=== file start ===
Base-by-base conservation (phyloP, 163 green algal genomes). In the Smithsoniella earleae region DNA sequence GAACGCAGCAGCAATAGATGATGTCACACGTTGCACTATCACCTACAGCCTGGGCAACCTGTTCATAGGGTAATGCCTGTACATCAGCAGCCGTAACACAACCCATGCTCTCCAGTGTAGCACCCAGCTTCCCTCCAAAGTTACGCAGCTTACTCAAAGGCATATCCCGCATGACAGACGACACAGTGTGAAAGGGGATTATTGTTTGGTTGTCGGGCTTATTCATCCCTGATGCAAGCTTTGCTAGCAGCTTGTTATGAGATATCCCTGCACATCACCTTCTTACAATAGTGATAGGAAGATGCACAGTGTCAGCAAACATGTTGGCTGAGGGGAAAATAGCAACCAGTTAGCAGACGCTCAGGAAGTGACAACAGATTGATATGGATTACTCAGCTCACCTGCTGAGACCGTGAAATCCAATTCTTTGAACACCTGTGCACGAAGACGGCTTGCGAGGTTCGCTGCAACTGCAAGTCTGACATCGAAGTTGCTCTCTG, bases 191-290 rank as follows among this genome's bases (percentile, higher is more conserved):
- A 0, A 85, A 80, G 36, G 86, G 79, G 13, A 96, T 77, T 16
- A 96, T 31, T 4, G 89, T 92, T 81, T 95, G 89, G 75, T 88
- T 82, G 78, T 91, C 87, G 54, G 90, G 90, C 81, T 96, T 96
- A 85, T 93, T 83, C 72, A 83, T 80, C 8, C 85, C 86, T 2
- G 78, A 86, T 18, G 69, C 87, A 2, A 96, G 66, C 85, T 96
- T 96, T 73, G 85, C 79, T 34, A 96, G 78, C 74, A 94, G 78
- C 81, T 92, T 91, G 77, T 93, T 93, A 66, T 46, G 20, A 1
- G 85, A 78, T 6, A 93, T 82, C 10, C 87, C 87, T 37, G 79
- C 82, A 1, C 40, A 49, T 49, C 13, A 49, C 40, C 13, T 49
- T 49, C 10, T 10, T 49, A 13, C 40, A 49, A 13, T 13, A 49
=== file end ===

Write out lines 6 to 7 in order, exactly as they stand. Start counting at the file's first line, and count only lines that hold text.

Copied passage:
- G 78, A 86, T 18, G 69, C 87, A 2, A 96, G 66, C 85, T 96
- T 96, T 73, G 85, C 79, T 34, A 96, G 78, C 74, A 94, G 78